Advice

How to Make Waking Up on Cold, Dark, Winter Mornings Less Horrible

We asked a doctor from Penn Sleep Centers to give us his tips.

Photograph by iStock/GeorgeRudy

Getting out of bed during the winter should be an Olympic sport. The sheer force of will it takes to leave a warm, cozy bed when it’s still dark outside and your bedroom is freezing deserves some serious accolades.

To find out how to make getting out of bed on such mornings a little less horrible, we reached out to Dr. Charles Bae, a neurologist  who works with Penn Sleep Centers. Here are a few of his top tips, no matter what’s keeping you in bed.

For the Motivation: Be Prepared

If you’re lying in bed, thinking about all the things you have to do before you can leave the house — take shower, do hair, pick out outfit, pack lunch, eat breakfast, pack bag, put on coat — it can be downright demotivating to get out of bed. It can also be just plain hard to get through your morning chores when you’re dealing with sleep inertia — a.k.a. you’re not fully alert yet. One of Bae’s first tips, then, is knock some things off that list the night before. “Anything that can save you time in the morning will help out, especially when they’re awake and not alert,” says Bae. “For sleep, we always talk about a bedtime routine, which is important, but I think people should also be focused on a morning routine.”

For the Dark: Create a Fake Sunrise

Thank goodness for technology and the invention of sunrise lamps and smart lightbulbs. Bae suggests setting a dim lamp on a timer to begin lightening your room a half-hour to and hour before you need to wake up. Like a sunrise, these gradual ways of adding light can help make your adjustment from sleeping to waking more smooth. When it comes to sunrise lamps, this one by hOmeLabs on Amazon has five stars and 425 reviews — and it’s only $30! As for smart lightbulbs, which you can use to turn any lamp into a smart lamp that’s controlled by your phone, Bae says he himself owns some of the Philips Hue bulbs.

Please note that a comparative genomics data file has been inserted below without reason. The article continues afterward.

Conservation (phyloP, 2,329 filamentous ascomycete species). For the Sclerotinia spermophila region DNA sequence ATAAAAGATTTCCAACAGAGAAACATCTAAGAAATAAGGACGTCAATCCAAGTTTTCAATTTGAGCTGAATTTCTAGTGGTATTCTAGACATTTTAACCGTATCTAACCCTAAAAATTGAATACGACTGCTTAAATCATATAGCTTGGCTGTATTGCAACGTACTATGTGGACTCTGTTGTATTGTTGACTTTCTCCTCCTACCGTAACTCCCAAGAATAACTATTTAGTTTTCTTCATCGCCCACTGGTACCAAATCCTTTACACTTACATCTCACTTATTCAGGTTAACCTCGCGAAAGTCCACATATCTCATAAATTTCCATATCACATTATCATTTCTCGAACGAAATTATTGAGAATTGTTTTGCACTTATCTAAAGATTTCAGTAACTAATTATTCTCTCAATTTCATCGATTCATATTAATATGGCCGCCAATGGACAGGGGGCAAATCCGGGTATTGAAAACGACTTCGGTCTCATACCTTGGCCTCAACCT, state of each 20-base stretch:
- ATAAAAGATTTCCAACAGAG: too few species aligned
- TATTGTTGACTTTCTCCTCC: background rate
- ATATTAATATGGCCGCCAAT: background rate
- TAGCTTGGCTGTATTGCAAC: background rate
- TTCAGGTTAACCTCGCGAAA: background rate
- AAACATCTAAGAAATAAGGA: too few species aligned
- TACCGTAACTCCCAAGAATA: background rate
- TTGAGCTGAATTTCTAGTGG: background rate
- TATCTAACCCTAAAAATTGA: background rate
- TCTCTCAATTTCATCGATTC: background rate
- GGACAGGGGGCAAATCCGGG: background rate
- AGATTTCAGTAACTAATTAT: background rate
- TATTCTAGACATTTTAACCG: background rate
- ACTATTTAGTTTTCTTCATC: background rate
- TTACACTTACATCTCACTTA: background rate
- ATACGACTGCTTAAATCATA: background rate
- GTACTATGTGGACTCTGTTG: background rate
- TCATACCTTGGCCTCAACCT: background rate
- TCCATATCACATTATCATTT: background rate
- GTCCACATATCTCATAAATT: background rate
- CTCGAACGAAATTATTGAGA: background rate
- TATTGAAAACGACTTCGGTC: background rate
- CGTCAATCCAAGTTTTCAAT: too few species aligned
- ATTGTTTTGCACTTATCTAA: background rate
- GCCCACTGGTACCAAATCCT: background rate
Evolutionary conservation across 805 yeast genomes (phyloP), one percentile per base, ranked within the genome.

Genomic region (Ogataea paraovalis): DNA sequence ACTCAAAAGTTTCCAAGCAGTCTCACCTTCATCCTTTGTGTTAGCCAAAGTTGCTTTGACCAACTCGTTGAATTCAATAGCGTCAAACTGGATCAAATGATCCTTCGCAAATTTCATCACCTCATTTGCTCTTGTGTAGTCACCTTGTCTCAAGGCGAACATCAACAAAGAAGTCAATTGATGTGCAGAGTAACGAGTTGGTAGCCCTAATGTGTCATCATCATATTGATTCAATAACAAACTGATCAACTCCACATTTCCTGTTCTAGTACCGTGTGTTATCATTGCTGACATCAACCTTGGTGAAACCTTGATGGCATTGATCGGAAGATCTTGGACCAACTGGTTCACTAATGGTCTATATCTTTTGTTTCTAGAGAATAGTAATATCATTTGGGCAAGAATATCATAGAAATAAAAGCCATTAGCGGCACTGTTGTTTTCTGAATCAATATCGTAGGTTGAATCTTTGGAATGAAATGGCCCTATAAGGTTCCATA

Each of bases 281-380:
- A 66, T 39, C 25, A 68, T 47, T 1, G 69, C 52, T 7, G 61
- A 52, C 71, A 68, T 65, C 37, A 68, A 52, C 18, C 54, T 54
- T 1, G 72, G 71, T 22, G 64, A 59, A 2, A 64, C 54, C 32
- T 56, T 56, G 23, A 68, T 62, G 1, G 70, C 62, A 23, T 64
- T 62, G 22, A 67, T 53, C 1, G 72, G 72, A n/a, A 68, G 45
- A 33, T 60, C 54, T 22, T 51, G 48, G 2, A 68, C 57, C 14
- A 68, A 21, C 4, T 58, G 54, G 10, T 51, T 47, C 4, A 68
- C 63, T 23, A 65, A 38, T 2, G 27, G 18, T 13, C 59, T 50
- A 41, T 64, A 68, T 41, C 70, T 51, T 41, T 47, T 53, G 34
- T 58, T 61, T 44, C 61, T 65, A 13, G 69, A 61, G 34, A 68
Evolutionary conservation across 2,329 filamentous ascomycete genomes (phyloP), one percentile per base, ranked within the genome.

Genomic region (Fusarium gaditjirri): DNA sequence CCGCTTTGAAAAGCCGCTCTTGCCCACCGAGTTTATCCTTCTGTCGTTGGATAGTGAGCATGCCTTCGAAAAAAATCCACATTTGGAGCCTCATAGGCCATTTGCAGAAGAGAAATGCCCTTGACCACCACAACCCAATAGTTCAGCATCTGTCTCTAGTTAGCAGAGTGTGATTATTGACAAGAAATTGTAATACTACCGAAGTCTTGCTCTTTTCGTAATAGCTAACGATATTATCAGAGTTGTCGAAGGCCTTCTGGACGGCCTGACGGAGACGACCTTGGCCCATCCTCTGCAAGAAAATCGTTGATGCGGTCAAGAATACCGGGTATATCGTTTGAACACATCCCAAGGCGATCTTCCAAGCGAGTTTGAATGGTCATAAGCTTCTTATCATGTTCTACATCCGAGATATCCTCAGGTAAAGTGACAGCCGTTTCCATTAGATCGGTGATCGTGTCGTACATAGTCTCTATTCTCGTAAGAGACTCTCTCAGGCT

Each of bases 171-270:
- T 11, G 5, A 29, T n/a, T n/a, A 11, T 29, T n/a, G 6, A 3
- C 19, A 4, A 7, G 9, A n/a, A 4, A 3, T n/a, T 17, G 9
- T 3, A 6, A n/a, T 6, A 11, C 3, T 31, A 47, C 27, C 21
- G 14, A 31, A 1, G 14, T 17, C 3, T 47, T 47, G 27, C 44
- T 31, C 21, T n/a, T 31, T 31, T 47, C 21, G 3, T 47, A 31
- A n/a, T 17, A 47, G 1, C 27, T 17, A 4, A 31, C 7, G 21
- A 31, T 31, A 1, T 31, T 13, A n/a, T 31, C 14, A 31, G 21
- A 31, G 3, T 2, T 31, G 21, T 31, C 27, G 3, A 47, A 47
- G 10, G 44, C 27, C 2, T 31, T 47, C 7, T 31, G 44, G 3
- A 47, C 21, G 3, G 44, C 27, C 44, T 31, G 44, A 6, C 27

For the Cold: Program the Thermostat

When you’re snuggled under the covers on a winter morning, having to leave your warm bed for your cold bedroom is almost physically painful. That’s why Bae recommends setting your thermostat to kick on the heat about a half hour to an hour before you wake. While the cold is typically more conducive to sleeping, by presetting your thermostat, you can have the room a few degrees warmer by the time your alarm goes off. While what qualifies as “cold” and what qualifies as “warm” will be different for every person, Bae suggests that if the room is, say, 65 overnight, you can set it to 66 or 67 degrees for the morning.

For the Sleepiness: Know How Much Sleep You Really Need

If your desire to stay in bed is more about chronic sleep deprivation than your love of warm sheets, Bae suggests spending some time figuring out how much sleep you really need. Eight hours, Bae says, is only an average. To find out how much sleep you really need, Bae recommends spending your next leisurely vacation going to sleep when you feel tired and allowing your body to wake up naturally. After a few days, you should be able to pinpoint a pattern of how many hours your body needs. Then, of course, the trick is to actually get that many hours by going to bed on time, so that when the alarm goes off your body isn’t still begging you for more.

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